Unexpectedly, ~50% of the transgenic sperm had severe tail angulation at the cytoplasmic droplet (Fig. (Fig.3D),3D), characteristic of defects in volume regulation (55). CASA documented decreases in motility (61.5% ± 4.6% versus 18.0% ± 1.7%), progressive motion (39.3% ± 4.9% versus 11.3% ± 2.2%), and hyperactivity (49.0% ± 5.9% versus 14.0% ± 2.1%) in transgenic compared to normal mice with little effect on viability (79.3% ± 1.5% versus 67.5% ± 5.5%). To assay gamete recognition, epididymal sperm from 5-month-old normal and TSPY1-Figla transgenic mice were capacitated and incubated with normal ovulated eggs. At the end of 30 min, eggs were washed with a wide-bore pipette until no more than two to five sperm remained bound to the control two-cell embryos. Compared to normal sperm, there was a dramatic decrease in the number of transgenic sperm bound to normal ovulated eggs (Fig. (Fig.3E).3E). Thus, defects in spermatogenesis imposed by ectopic expression of Figla result in progressive, age-related male infertility.
To investigate the cellular and molecular basis of the age-related defects in spermatogenesis, gonads of TSPY1-Figla testes were isolated and examined in greater detail. By 7 weeks (Fig. (Fig.4A),4A), the testes of transgenic males were 73% of normal size (73.6 ± 3.1 versus 100 ± 2.1 mg). Prior to D50, transgenic epididymal sperm appeared morphologically unaffected, and TSPY1-Figla testes had normal histology with spermatogonia, spermatocytes, and maturing spermatids present within seminiferous tubules (Fig. (Fig.4B).4B). However, by 3 weeks, TSPY1-Figla transgenic tubules contained fewer male germ cells at all stages of development, and by 7 to 8 weeks, a few tubules (<5%) contained abnormally large spermatocytes (Fig. (Fig.4B,4B, panel 8, arrows).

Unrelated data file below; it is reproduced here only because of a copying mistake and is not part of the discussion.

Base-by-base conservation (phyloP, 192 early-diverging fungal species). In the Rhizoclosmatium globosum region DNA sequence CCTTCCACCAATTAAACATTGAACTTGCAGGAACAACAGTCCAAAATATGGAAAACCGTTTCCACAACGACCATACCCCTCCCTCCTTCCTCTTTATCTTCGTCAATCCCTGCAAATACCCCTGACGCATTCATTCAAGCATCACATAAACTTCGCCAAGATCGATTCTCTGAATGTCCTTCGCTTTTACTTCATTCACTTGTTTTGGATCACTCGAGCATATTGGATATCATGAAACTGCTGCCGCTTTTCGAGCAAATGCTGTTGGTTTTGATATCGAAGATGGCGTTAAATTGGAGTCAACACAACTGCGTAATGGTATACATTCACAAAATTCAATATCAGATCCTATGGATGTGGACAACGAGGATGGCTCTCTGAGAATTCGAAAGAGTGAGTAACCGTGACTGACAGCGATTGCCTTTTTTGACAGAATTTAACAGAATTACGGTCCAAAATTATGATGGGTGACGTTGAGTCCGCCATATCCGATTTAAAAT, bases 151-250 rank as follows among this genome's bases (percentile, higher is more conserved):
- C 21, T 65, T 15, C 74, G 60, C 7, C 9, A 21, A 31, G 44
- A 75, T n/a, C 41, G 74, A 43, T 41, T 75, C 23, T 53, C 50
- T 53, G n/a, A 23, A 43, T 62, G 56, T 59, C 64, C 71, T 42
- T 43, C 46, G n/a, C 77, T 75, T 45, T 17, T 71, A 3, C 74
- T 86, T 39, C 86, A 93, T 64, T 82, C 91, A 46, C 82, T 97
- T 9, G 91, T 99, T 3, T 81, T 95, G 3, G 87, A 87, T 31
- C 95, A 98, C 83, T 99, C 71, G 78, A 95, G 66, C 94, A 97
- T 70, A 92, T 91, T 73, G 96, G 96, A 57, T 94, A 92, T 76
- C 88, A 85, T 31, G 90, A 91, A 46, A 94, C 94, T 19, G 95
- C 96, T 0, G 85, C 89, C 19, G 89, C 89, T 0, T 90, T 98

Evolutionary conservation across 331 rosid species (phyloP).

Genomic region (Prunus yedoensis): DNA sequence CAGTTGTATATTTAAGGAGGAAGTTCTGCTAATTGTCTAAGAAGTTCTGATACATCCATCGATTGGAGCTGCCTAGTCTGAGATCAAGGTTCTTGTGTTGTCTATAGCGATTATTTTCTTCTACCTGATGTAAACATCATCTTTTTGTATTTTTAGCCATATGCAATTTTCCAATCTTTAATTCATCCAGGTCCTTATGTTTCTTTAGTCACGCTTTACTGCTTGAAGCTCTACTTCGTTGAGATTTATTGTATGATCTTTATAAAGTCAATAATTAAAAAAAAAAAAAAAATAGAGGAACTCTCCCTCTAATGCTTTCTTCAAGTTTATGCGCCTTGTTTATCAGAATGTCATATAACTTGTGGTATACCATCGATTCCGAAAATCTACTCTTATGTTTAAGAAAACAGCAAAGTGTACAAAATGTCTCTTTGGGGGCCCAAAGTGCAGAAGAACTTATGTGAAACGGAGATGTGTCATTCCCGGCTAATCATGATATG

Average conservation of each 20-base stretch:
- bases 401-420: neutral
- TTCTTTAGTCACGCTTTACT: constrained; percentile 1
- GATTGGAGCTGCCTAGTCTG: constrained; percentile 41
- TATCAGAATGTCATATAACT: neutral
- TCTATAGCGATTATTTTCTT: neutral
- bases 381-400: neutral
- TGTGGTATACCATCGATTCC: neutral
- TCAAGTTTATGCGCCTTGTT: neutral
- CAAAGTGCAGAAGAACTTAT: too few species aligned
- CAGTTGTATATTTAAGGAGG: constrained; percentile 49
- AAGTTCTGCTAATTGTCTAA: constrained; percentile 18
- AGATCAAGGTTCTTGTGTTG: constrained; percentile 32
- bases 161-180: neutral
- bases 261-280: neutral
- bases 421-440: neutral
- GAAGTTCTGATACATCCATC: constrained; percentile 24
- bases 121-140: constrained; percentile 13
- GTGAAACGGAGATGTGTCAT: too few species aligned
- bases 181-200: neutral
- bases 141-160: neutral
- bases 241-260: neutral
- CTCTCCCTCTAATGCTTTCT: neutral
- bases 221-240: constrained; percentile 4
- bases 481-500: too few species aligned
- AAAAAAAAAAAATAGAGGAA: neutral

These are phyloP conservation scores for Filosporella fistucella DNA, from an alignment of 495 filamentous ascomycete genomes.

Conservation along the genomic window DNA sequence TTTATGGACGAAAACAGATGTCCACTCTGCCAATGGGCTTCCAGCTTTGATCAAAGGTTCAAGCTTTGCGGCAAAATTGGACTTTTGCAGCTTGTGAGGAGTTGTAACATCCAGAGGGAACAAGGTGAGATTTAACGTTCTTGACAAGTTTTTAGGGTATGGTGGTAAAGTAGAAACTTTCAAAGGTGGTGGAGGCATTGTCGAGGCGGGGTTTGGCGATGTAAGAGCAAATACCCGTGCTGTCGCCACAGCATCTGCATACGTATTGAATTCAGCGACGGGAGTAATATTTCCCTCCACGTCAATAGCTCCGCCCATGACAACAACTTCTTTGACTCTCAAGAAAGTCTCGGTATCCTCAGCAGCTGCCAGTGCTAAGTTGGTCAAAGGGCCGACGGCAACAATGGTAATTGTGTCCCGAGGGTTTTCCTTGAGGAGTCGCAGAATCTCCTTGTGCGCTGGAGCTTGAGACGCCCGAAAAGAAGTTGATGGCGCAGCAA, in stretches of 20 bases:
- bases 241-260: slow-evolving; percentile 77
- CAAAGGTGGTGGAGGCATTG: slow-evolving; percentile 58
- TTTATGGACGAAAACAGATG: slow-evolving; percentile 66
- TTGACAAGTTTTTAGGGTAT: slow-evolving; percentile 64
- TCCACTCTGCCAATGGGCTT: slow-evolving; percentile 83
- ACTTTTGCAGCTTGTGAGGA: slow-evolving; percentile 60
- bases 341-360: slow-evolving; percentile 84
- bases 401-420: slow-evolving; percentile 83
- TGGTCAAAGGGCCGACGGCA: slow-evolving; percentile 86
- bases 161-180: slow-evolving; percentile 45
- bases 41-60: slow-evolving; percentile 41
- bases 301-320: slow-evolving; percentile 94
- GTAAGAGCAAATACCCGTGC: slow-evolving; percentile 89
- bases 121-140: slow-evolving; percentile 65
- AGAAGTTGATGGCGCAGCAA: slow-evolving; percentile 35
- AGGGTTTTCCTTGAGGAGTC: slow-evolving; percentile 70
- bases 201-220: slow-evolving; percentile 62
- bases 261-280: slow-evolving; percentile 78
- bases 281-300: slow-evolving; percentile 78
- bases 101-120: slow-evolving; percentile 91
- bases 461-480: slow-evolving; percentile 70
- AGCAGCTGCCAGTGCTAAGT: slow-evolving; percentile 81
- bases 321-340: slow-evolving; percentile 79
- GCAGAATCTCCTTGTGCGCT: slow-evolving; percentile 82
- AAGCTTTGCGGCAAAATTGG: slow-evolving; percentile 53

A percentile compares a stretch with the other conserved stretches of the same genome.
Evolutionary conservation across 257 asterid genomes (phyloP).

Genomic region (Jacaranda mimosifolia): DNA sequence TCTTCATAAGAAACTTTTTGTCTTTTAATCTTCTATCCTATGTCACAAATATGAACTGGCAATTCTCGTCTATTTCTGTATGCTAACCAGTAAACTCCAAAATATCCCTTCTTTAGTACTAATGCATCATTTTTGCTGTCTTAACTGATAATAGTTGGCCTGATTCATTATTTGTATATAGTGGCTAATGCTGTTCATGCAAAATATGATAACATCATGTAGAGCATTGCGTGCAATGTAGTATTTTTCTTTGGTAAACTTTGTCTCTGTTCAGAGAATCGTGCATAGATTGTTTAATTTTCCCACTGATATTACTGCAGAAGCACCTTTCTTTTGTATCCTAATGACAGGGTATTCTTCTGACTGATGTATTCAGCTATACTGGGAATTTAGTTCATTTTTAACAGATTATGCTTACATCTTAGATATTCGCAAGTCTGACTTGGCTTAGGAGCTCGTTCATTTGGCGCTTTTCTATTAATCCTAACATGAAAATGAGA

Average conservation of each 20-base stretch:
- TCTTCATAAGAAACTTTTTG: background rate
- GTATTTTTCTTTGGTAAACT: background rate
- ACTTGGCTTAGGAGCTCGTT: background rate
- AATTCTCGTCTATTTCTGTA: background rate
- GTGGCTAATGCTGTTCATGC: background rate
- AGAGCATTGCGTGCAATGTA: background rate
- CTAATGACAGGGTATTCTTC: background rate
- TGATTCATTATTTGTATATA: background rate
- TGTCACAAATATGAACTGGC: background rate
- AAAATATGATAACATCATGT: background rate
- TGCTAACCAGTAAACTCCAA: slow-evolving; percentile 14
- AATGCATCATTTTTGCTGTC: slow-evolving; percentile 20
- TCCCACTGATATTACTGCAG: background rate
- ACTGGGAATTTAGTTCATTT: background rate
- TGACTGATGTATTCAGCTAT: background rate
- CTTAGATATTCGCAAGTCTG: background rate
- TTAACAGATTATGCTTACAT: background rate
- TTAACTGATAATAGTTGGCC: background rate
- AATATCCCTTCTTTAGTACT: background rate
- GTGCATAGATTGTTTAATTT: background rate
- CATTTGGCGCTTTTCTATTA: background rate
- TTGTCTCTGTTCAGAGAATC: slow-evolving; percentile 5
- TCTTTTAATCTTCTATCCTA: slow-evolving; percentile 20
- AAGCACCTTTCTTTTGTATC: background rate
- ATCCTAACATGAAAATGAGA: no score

Testes were assayed for germ cell apoptosis in a fluorescent TUNEL assay based on nuclear DNA fragmentation (16). Very few apoptotic germ cells were detected in normal testes, but they were present in transgenic testis beginning at 4 months and became remarkably more abundant after 5 months (Fig. (Fig.4C).4C). A large number of apoptotic spermatogonia A and intermediate spermatogonia germ cells were found in the edge of stage IV to VI seminiferous tubules. In addition, later-stage male germ cells, defined by their location within the germinal epithelium, were apoptotic as well (Fig. (Fig.4C,4C, panels on right). In contrast, TUNEL-positive cells were not observed in somatic Sertoli and Leydig cells in 5-month-old or older TSPY1-Figla transgenic mice.